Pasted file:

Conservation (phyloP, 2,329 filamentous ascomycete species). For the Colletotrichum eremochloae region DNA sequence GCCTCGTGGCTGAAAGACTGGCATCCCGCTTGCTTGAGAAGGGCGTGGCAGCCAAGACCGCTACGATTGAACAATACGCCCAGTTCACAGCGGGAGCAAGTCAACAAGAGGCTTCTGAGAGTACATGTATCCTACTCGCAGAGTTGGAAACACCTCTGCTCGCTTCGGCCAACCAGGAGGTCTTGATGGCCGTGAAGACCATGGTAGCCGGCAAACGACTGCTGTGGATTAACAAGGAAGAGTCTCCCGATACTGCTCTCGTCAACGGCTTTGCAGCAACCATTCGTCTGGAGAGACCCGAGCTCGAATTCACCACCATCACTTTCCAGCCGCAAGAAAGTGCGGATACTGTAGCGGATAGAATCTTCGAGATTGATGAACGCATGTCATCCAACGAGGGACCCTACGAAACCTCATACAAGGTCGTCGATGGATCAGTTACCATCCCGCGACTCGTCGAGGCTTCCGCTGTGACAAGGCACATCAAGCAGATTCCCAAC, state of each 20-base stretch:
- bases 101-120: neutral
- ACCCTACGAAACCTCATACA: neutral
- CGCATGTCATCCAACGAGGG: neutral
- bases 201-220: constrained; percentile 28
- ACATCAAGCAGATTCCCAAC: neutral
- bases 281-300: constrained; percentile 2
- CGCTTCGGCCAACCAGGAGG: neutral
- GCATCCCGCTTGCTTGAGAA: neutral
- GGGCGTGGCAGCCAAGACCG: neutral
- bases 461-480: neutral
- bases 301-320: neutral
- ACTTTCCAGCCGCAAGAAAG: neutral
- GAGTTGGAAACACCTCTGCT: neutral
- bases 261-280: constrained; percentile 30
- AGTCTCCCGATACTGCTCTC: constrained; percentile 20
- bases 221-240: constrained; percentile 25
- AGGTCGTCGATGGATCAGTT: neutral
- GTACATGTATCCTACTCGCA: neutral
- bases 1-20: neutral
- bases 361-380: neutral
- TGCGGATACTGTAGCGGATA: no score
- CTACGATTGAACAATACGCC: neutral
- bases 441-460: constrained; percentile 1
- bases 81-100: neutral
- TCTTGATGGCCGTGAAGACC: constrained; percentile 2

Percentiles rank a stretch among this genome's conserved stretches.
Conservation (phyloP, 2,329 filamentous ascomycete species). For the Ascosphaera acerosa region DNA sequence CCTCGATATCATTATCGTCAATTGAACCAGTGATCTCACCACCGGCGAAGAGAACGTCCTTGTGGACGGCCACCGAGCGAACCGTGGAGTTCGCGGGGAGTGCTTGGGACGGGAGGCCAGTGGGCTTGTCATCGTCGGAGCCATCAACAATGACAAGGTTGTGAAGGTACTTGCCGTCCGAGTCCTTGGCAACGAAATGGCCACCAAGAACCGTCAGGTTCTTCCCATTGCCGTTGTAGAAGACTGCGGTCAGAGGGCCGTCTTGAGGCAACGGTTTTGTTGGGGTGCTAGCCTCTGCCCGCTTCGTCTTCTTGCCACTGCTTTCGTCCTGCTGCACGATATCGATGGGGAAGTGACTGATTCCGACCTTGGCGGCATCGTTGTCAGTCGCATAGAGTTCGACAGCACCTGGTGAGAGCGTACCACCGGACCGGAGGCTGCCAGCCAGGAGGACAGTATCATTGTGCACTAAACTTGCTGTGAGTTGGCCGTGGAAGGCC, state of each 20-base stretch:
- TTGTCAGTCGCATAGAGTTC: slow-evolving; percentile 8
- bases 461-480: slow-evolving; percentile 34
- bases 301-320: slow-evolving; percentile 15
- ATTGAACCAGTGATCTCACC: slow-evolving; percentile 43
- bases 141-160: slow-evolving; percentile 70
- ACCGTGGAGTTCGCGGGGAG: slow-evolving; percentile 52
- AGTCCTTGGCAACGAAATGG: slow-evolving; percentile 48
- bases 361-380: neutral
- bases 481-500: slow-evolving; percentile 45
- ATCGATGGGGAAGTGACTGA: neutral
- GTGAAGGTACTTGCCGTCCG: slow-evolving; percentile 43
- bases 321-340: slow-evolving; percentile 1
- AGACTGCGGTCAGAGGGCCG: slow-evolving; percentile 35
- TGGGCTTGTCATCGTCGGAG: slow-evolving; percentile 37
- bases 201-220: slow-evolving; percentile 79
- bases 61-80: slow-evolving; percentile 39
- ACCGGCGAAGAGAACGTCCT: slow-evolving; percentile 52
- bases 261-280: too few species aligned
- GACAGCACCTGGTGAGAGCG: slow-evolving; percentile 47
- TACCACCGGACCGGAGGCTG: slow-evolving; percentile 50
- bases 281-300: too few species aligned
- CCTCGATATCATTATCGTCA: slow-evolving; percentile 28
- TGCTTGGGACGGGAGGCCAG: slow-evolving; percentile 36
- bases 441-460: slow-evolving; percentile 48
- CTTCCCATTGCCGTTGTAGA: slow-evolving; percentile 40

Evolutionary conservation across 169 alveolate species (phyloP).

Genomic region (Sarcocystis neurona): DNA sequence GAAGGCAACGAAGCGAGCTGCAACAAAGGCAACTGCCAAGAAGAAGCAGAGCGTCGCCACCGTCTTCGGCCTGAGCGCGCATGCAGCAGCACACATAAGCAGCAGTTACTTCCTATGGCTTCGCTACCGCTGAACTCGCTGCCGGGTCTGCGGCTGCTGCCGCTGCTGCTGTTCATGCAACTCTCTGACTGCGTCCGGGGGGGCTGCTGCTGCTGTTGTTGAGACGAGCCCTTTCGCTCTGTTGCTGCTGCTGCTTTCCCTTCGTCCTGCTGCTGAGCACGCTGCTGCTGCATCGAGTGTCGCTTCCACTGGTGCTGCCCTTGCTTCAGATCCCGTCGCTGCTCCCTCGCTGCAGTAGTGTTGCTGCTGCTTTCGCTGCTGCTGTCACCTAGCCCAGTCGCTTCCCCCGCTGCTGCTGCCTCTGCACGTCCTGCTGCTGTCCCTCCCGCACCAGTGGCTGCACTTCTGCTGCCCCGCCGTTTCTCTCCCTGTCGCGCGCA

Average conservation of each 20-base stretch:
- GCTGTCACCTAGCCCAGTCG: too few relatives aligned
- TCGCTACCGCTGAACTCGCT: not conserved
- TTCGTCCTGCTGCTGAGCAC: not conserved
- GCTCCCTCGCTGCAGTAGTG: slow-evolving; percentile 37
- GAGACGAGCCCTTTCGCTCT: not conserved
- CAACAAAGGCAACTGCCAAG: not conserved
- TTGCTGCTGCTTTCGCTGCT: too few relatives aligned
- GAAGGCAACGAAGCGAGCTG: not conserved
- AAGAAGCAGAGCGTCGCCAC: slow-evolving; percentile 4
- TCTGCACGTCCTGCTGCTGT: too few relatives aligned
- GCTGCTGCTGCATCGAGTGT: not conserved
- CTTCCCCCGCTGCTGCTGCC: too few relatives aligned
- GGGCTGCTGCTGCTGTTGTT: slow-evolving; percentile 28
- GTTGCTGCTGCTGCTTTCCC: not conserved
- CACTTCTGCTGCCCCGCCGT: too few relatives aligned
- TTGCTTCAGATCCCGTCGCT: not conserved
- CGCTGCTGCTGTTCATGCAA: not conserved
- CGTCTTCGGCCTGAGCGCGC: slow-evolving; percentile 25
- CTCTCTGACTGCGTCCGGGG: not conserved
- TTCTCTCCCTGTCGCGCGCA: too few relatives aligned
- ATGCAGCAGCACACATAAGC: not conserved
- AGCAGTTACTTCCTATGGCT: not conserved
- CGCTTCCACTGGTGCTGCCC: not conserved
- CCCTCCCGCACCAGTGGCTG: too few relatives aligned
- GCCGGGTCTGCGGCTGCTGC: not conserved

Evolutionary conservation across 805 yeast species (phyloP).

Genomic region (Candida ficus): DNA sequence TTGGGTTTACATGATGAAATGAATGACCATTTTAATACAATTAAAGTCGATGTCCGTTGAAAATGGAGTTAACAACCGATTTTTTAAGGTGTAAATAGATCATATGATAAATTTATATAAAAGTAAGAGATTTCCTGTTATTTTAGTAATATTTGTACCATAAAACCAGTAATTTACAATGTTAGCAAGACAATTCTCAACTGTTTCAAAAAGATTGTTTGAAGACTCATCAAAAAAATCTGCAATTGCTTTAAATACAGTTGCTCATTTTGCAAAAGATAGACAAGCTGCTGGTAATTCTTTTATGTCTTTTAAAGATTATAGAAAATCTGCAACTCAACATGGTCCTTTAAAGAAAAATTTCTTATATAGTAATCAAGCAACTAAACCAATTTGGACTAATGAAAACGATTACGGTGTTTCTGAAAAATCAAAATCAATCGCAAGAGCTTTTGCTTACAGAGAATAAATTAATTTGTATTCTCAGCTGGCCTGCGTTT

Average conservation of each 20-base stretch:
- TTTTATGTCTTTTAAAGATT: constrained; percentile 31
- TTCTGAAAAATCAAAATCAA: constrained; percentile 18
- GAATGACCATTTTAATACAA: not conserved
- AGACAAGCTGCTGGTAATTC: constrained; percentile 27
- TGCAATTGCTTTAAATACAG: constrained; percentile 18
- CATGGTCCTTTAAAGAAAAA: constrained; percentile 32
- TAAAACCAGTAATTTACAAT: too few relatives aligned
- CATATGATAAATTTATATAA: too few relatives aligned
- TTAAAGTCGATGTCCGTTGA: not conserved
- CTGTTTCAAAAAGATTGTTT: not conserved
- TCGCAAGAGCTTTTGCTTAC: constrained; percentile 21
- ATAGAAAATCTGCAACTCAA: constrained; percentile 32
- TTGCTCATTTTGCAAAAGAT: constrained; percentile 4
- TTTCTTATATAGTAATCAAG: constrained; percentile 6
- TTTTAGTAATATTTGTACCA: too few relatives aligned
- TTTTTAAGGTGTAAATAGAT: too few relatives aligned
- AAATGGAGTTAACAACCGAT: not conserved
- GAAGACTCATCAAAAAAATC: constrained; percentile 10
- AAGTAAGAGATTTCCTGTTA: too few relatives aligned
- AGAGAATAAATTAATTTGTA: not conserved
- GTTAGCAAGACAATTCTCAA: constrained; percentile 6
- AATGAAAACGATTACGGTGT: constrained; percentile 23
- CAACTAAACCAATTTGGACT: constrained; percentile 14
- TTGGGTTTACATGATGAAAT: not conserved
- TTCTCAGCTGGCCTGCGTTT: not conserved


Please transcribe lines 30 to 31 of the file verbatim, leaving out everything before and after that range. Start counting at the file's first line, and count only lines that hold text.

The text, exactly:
- bases 461-480: slow-evolving; percentile 34
- bases 301-320: slow-evolving; percentile 15